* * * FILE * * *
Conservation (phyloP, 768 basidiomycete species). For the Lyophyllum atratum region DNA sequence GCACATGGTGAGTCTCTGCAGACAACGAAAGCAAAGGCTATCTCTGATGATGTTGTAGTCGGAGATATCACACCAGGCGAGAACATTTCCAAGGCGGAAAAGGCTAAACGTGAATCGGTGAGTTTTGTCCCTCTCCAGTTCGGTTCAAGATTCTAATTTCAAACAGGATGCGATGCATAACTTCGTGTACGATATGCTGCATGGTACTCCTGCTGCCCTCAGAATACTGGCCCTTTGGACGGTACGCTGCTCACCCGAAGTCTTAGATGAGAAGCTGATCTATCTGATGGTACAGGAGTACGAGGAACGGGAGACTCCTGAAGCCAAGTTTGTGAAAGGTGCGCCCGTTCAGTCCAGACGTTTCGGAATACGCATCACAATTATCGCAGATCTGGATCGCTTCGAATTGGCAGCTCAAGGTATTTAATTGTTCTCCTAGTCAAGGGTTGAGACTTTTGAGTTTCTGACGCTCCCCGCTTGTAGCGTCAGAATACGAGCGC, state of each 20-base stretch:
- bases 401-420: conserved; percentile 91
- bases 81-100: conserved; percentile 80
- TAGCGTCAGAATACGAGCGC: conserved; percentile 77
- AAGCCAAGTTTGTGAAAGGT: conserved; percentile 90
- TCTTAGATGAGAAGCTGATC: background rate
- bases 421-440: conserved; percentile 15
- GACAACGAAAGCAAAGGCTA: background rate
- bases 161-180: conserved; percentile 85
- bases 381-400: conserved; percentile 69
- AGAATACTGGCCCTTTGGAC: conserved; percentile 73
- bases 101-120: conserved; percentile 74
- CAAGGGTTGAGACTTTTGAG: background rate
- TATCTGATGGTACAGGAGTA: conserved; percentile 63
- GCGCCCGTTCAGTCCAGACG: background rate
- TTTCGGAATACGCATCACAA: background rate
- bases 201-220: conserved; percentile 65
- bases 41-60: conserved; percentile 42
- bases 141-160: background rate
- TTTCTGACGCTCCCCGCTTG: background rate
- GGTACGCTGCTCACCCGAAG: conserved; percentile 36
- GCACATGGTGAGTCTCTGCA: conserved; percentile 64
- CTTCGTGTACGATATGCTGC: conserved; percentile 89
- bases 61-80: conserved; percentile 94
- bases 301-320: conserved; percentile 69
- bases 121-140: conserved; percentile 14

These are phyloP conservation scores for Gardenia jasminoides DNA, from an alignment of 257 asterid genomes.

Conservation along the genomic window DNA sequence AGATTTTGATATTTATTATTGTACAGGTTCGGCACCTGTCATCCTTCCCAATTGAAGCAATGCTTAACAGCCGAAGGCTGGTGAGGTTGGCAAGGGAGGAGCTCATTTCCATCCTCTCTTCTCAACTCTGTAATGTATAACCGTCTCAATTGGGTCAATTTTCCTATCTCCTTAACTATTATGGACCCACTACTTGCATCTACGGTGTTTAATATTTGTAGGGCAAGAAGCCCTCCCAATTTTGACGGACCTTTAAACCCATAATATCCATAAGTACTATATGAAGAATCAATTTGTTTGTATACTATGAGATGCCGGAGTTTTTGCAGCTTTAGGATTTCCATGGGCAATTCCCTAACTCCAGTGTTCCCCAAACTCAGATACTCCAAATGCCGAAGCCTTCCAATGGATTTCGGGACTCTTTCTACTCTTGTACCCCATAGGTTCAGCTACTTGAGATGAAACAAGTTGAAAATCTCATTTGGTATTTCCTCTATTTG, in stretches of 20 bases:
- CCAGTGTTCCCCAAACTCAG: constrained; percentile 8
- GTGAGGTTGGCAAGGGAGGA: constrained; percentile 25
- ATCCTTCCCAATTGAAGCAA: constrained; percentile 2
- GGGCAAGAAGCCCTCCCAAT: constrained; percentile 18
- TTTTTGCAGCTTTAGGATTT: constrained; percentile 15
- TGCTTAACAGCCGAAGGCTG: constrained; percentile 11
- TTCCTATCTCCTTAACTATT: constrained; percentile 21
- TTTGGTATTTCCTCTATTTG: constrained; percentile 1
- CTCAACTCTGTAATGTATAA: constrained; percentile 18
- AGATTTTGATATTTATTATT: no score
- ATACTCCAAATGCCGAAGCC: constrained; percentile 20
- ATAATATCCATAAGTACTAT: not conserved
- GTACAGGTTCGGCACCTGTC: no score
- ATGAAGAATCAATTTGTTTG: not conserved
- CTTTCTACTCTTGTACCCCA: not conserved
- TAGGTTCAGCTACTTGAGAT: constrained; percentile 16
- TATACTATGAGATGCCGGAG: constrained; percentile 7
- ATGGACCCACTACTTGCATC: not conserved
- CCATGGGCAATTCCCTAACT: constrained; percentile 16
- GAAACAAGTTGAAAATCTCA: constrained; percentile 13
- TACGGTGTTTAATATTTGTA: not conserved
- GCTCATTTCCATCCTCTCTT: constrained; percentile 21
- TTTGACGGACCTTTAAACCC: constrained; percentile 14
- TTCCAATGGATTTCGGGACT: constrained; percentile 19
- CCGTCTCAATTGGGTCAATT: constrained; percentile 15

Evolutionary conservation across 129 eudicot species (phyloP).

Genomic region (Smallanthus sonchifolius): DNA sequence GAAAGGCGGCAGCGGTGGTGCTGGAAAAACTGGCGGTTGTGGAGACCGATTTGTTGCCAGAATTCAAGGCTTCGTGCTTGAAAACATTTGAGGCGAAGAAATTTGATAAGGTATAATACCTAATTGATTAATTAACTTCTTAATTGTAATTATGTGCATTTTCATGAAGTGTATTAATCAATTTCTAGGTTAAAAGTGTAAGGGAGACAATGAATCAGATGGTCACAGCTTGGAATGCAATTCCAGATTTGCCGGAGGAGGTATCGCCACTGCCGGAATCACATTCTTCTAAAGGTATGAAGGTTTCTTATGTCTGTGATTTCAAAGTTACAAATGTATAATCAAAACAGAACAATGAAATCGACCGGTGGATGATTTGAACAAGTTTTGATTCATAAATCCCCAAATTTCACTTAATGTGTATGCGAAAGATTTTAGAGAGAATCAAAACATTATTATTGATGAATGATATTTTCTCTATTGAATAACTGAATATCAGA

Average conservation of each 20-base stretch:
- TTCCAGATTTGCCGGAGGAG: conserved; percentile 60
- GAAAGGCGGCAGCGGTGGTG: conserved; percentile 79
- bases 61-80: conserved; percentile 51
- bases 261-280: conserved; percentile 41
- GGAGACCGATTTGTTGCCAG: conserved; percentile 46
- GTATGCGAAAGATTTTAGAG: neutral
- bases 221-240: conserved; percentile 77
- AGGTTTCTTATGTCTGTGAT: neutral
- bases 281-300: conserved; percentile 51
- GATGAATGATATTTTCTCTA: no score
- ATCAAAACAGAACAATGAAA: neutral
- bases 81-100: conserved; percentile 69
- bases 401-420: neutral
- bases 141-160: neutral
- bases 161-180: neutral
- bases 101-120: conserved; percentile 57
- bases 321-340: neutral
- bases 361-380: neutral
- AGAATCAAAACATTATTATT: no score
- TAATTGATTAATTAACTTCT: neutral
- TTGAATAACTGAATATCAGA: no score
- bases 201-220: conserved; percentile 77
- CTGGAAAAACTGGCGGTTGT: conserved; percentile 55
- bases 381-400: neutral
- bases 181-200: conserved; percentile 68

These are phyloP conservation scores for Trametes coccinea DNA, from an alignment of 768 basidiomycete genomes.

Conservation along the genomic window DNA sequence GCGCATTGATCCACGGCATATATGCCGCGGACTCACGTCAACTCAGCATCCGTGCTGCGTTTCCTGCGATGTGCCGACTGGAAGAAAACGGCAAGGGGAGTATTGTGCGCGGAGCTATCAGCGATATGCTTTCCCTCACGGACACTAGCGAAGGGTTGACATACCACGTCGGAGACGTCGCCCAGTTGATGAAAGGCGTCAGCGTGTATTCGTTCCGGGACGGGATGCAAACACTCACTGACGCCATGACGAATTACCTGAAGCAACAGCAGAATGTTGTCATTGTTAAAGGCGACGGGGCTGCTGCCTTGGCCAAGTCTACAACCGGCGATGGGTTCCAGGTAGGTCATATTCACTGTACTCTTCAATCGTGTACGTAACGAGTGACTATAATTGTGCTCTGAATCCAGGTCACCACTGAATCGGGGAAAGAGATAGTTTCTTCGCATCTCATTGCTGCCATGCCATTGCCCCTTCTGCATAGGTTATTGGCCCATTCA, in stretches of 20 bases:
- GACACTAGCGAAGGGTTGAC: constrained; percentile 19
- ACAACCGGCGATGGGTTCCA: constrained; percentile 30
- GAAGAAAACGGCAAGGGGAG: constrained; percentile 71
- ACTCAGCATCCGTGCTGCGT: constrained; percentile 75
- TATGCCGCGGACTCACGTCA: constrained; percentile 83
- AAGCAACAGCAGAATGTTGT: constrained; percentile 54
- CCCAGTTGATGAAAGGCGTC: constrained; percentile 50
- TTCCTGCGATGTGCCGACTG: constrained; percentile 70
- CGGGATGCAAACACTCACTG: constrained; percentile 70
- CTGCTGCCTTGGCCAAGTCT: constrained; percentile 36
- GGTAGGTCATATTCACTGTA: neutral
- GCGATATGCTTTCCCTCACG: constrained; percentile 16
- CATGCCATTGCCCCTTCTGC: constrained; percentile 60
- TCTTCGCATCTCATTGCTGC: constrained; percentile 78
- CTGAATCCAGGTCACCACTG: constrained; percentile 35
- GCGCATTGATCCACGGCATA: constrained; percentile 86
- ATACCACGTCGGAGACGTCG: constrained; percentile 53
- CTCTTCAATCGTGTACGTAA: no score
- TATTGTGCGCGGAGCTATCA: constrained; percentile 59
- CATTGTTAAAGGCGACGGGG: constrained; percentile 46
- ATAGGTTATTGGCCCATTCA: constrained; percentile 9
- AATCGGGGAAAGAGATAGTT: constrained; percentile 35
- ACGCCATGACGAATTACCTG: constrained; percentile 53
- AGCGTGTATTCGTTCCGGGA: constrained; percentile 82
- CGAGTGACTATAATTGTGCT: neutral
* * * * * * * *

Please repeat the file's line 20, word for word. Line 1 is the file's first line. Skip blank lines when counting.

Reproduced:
- TTTCTGACGCTCCCCGCTTG: background rate